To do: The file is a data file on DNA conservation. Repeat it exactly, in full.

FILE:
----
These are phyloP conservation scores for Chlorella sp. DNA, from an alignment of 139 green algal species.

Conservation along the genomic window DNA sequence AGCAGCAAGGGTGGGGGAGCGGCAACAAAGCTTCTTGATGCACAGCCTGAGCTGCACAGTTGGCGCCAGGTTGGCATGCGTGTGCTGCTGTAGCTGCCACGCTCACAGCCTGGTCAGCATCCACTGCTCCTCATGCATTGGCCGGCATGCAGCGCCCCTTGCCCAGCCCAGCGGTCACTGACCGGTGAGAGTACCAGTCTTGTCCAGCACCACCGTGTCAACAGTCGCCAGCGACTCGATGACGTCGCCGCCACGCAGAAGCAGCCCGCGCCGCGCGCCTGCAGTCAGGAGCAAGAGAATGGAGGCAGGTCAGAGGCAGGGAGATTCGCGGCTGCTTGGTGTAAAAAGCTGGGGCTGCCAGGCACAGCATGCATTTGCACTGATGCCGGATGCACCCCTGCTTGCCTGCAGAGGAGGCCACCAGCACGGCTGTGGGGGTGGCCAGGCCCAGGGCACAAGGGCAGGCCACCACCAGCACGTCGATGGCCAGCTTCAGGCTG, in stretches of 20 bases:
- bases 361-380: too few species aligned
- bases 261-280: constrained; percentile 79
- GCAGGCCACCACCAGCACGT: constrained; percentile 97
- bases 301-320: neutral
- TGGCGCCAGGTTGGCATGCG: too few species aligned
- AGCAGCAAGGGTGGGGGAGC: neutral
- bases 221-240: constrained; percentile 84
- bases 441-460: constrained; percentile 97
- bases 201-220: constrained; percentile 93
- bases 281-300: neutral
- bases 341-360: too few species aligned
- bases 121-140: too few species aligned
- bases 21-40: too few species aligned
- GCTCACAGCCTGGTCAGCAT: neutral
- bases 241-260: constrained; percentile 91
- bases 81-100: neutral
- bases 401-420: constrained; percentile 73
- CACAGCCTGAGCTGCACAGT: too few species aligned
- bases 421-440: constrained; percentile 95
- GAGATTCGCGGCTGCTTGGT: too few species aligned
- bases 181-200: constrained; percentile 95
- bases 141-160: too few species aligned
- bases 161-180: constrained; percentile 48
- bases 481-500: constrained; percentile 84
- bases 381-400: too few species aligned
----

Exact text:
These are phyloP conservation scores for Chlorella sp. DNA, from an alignment of 139 green algal species.

Conservation along the genomic window DNA sequence AGCAGCAAGGGTGGGGGAGCGGCAACAAAGCTTCTTGATGCACAGCCTGAGCTGCACAGTTGGCGCCAGGTTGGCATGCGTGTGCTGCTGTAGCTGCCACGCTCACAGCCTGGTCAGCATCCACTGCTCCTCATGCATTGGCCGGCATGCAGCGCCCCTTGCCCAGCCCAGCGGTCACTGACCGGTGAGAGTACCAGTCTTGTCCAGCACCACCGTGTCAACAGTCGCCAGCGACTCGATGACGTCGCCGCCACGCAGAAGCAGCCCGCGCCGCGCGCCTGCAGTCAGGAGCAAGAGAATGGAGGCAGGTCAGAGGCAGGGAGATTCGCGGCTGCTTGGTGTAAAAAGCTGGGGCTGCCAGGCACAGCATGCATTTGCACTGATGCCGGATGCACCCCTGCTTGCCTGCAGAGGAGGCCACCAGCACGGCTGTGGGGGTGGCCAGGCCCAGGGCACAAGGGCAGGCCACCACCAGCACGTCGATGGCCAGCTTCAGGCTG, in stretches of 20 bases:
- bases 361-380: too few species aligned
- bases 261-280: constrained; percentile 79
- GCAGGCCACCACCAGCACGT: constrained; percentile 97
- bases 301-320: neutral
- TGGCGCCAGGTTGGCATGCG: too few species aligned
- AGCAGCAAGGGTGGGGGAGC: neutral
- bases 221-240: constrained; percentile 84
- bases 441-460: constrained; percentile 97
- bases 201-220: constrained; percentile 93
- bases 281-300: neutral
- bases 341-360: too few species aligned
- bases 121-140: too few species aligned
- bases 21-40: too few species aligned
- GCTCACAGCCTGGTCAGCAT: neutral
- bases 241-260: constrained; percentile 91
- bases 81-100: neutral
- bases 401-420: constrained; percentile 73
- CACAGCCTGAGCTGCACAGT: too few species aligned
- bases 421-440: constrained; percentile 95
- GAGATTCGCGGCTGCTTGGT: too few species aligned
- bases 181-200: constrained; percentile 95
- bases 141-160: too few species aligned
- bases 161-180: constrained; percentile 48
- bases 481-500: constrained; percentile 84
- bases 381-400: too few species aligned